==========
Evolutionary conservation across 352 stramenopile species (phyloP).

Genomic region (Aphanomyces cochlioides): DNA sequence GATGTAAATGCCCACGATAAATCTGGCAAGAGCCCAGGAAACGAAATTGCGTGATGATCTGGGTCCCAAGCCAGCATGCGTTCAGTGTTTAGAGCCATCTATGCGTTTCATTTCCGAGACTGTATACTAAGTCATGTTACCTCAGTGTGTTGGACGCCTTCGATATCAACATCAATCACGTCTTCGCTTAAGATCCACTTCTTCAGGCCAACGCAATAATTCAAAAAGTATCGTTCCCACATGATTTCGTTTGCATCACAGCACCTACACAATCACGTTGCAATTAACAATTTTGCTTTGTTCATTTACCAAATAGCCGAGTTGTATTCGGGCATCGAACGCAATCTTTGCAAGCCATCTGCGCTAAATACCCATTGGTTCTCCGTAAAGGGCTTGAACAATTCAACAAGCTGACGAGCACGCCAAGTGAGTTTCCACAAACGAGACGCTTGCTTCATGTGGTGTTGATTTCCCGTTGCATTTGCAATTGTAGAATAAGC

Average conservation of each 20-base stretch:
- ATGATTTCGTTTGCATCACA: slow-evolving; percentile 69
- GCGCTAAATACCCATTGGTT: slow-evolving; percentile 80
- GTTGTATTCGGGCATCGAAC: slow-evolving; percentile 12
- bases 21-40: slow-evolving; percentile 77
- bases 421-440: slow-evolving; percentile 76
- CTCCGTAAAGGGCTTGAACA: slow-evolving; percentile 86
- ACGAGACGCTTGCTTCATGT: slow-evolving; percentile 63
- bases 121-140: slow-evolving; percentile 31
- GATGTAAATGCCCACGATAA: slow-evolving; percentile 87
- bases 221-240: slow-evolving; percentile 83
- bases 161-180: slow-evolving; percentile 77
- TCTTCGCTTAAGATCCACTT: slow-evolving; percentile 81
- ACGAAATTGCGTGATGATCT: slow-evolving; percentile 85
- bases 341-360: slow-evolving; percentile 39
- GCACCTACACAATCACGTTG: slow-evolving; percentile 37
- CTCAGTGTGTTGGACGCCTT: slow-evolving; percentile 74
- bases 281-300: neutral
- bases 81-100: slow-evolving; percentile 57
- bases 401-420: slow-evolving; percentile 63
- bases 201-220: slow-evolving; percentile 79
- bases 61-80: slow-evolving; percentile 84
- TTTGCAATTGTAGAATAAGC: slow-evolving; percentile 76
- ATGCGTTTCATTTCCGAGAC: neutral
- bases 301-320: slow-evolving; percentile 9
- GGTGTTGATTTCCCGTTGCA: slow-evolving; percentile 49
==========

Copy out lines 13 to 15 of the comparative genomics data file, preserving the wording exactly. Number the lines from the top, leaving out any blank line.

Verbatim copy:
- bases 221-240: slow-evolving; percentile 83
- bases 161-180: slow-evolving; percentile 77
- TCTTCGCTTAAGATCCACTT: slow-evolving; percentile 81